vehicle testing on public roads. These statutes, regulations, and 
ordinances vary, ranging from operational requirements to mandating the 
submission of periodic reports detailing ADS vehicle operation.
    Description of the Need for the Information and Proposed Use of the 
Information: The AV TEST Initiative seeks to enhance public education 
and engagement with public ADS vehicle testing by coalescing 
information regarding respondents' various testing operations or 
requirements into a centralized resource. This information collection 
seeks voluntarily-provided information from entities performing ADS 
testing about their operations and information from local authorities 
about requirements or recommendations for such operations. NHTSA will 
maintain a digital platform on its website that collects information 
from respondents and makes the information about ADS operations and 
applicable State and local requirements and recommendations available 
to members of the public.
    The program will support two main objectives. The first objective 
is to provide the public with access to geographic visualizations of 
testing at the national, State, and local levels. This information will 
be displayed on a graphic of the United States, with projects overlaid 
on the geographic areas in which the testing project is taking place. 
By clicking on a testing location, members of the public will be able 
see additional information about the operation and the ADS operator. 
Additional information may include basic information about the ADS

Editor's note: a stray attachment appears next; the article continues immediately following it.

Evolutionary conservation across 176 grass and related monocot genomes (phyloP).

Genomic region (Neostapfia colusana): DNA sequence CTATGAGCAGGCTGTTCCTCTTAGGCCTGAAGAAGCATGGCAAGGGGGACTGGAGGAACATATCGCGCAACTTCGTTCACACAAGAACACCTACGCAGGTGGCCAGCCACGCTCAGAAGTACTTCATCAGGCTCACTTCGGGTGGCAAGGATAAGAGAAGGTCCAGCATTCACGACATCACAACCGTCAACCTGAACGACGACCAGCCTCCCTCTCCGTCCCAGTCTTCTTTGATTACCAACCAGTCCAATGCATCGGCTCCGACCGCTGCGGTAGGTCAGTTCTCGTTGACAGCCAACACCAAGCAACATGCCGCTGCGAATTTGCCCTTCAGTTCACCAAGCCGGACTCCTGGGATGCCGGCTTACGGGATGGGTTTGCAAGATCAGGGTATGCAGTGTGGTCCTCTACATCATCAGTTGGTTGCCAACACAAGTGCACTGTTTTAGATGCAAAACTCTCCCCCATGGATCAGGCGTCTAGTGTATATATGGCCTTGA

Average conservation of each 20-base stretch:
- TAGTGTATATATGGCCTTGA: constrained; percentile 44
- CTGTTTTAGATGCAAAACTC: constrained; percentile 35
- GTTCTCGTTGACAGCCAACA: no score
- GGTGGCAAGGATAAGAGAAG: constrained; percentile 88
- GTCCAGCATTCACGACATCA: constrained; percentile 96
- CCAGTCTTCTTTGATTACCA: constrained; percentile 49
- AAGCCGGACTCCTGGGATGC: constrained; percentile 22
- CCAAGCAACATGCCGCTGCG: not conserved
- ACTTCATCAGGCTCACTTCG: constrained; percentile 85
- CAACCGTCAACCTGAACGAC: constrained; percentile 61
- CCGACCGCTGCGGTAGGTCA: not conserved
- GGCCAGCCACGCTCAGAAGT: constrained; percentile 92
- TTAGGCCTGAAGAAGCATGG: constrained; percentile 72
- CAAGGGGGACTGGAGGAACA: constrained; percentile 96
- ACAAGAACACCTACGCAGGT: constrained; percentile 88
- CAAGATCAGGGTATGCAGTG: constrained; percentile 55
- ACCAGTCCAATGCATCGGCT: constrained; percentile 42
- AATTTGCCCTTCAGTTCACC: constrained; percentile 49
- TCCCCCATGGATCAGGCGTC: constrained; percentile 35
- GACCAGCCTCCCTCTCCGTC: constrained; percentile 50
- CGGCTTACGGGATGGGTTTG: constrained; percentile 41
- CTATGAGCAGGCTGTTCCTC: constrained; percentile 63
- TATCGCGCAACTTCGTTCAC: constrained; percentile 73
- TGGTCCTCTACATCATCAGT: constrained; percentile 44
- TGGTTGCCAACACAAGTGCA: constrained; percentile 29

operator, a brief statement about the entity, specific details of the 
testing activity, high-level (non-confidential) descriptions of the 
vehicles and technology, photos of the test vehicles, the dates on 
which testing occurs, frequency of vehicle operations, the number of 
vehicles participating in the project, the specific streets or areas 
comprising the testing routes,

[[Page 61094]]

information about safety drivers and their training, information about 
engagement with the community and/or local government, weblinks to the 
company's websites with brief introductory statements, and a link to 
the company's Voluntary Safety Self-Assessment (VSSA).\1\
---------------------------------------------------------------------------

    \1\ Voluntary Self-Assessments are described in Automated 
Driving Systems 2.0: A Vision for Safety, available at https://www.nhtsa.gov/sites/nhtsa.dot.gov/files/documents/13069a-ads2.0_090617_v9a_tag.pdf. VSSAs are covered by the PRA Clearance 
with OMB Control Number 2127-0723.
---------------------------------------------------------------------------

    The second objective is to provide members of the public with 
information collected from States and local authorities that regulate